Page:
Following a traumatic birth experience, a rising number of women in the UK are requesting cesarean sections because they are scared to undergo labor again, reports The Guardian. While there are no statistics from the National Health Service on the problem, maternity staff at many hospitals have reported a rise over the past two or three years, and midwives say that more and more women are so badly traumatized by a first delivery that they are postponing having additional children for years -- or even forgoing having any more at all.
Researchers at the Better Births Centre at Liverpool University are studying the increase in numbers of traumatized women to determine why some births become complicated and traumatic. A few of the possible reasons suggested in the article include a shortage of midwives paired with a rising birth rate, leading to a lack of support during labor, the greater medicalization of birth (including inductions, epidurals, and c-sections), and, according to one doctor quoted, women’s decreasing ability to tolerate pain.
To counter the rise in demand for c-sections, the National Health Service is setting up specialist support services. A number of hospitals are introducing counseling services run by specially trained midwives to help women work through their fears and examine the pros and cons of natural and surgical births. As someone who benefitted from just a single session of similar counseling, I’m all for it, especially if it helps women avoid major surgery. I had a really tough hospital birth with my first son, which left me not only with an episiotomy that wouldn’t fully heal for years, but a tremendous sense of failure. I had hoped for a natural, drug-free birth, and while I didn’t end up with a c-section, I felt like I was incidental to my son’s birth, barely acknowledged by the medical team present. When I became pregnant with my second son, I was terrified of a repeat bad experience, so I did everything I could to avoid one. For me, instead of signing up for a c-section, that meant changing care providers (first to a hospital-based midwife and ultimately to a pair of homebirth midwives) and speaking with a counselor who helped me work through my feelings of disappointment and failure and determine how I could better prepare myself for the birth I wanted the second time around.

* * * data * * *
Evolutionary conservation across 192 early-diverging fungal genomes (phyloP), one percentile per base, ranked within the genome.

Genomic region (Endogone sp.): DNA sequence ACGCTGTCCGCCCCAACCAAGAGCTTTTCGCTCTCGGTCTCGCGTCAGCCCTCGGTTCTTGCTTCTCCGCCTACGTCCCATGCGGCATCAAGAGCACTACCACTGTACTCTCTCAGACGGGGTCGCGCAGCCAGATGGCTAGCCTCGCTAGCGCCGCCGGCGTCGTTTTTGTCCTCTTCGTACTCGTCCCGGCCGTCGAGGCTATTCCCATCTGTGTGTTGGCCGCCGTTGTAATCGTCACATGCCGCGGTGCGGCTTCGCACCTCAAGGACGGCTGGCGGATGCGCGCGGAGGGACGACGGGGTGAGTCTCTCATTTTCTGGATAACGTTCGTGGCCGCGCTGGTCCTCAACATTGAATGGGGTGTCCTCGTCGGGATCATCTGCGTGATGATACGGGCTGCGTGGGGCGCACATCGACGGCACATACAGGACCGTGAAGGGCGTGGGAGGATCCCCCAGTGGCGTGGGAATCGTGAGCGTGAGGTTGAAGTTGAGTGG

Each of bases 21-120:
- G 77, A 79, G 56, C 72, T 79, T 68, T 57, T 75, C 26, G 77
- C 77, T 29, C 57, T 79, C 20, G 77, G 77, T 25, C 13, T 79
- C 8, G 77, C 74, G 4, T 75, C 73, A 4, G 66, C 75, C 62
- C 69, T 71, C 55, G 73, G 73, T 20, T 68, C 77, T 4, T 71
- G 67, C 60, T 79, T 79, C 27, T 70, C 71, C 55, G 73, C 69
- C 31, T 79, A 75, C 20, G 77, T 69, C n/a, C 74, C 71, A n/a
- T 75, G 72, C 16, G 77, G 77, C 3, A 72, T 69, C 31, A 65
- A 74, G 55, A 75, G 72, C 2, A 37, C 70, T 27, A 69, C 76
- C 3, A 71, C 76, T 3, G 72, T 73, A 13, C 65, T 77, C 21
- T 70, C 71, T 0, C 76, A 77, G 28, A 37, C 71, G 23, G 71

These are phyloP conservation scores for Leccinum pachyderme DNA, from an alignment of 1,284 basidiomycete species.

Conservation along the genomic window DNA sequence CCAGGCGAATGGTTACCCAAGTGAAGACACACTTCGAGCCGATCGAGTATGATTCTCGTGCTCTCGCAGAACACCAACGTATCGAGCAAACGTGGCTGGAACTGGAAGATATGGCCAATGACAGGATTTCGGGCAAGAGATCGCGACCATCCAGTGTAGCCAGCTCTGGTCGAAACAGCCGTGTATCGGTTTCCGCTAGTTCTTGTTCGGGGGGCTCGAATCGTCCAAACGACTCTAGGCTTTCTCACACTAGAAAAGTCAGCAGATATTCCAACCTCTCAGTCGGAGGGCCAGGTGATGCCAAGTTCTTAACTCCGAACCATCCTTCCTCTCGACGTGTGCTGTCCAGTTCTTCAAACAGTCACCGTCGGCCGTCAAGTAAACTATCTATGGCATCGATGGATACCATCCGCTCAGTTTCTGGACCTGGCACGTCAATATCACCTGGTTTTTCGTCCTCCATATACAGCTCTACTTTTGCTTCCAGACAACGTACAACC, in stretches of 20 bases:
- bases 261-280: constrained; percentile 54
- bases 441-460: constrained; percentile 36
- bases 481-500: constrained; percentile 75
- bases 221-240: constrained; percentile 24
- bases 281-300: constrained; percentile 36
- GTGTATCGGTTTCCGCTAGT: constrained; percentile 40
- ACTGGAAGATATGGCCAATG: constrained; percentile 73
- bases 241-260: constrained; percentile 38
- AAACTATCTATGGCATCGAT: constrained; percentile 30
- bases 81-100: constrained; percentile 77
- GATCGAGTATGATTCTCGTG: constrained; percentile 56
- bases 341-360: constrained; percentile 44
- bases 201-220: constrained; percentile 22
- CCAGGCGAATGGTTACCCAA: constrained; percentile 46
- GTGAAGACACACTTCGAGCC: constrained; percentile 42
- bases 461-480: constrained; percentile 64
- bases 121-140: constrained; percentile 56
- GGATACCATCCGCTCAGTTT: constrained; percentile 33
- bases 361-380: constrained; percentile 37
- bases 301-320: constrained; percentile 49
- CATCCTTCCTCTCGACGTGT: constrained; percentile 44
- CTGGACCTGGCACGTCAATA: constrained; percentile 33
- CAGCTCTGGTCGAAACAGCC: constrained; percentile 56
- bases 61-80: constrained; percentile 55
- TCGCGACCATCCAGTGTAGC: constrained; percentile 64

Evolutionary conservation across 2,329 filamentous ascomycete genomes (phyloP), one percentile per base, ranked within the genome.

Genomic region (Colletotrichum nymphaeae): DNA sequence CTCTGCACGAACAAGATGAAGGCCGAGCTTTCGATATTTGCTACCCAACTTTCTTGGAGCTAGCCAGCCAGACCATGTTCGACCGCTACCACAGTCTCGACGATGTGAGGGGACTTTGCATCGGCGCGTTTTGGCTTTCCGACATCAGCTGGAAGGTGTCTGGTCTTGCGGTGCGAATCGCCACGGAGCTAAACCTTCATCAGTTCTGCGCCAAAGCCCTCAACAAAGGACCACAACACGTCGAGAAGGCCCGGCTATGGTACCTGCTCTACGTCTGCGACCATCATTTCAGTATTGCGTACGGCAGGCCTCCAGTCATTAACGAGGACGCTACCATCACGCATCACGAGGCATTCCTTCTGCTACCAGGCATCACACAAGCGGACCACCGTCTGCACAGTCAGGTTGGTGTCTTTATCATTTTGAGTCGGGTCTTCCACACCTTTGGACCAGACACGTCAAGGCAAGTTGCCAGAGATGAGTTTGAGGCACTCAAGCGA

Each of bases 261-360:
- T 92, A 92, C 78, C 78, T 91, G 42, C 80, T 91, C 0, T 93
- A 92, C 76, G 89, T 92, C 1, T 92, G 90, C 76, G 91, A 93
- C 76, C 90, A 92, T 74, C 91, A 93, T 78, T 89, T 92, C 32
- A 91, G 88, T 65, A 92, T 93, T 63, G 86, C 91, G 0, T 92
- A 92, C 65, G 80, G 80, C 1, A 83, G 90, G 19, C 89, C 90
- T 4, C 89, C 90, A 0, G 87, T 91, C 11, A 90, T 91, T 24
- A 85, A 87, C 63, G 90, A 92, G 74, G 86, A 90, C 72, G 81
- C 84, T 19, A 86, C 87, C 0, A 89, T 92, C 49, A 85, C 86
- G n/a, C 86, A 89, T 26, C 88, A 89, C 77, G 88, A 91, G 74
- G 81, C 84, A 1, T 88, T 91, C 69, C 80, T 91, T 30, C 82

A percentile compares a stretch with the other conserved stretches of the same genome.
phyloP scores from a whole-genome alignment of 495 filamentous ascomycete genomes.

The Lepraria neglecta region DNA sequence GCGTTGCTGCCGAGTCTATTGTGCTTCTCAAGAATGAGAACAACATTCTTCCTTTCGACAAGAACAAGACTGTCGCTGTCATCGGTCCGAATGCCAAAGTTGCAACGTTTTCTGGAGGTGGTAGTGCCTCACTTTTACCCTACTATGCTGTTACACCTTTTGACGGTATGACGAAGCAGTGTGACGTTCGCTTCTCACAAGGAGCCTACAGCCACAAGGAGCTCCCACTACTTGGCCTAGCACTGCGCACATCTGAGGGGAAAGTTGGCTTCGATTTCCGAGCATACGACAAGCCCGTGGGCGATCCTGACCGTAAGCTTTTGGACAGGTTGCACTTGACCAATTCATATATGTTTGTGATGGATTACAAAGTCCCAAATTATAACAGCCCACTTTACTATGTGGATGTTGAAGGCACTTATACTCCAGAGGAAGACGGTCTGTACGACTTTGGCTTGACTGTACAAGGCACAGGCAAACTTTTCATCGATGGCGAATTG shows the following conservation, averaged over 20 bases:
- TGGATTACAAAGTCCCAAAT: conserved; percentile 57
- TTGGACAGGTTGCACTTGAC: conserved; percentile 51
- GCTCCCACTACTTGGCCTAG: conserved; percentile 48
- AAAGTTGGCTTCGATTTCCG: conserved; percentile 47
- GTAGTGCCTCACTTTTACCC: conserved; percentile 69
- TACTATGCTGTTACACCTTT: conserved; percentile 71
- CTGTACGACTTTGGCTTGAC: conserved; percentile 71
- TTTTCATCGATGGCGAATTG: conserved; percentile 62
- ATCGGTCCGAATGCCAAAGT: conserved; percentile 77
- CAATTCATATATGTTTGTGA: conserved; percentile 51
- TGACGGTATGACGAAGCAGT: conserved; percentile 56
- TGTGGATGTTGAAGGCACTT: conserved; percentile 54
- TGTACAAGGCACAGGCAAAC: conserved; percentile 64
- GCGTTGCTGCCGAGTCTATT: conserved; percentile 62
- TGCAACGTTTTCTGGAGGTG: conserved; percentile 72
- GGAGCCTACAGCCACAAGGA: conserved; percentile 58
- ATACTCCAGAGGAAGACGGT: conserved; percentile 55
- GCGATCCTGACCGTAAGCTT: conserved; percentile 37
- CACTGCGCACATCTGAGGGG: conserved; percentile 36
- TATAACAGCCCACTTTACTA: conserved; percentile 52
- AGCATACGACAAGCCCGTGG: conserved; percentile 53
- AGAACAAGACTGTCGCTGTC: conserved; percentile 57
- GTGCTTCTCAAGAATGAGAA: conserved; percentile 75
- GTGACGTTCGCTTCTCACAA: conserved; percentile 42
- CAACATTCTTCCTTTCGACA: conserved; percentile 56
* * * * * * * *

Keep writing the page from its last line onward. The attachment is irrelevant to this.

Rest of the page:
Moms who have had a traumatic birth experience, were you afraid to give birth again? How did you get up the courage to try again?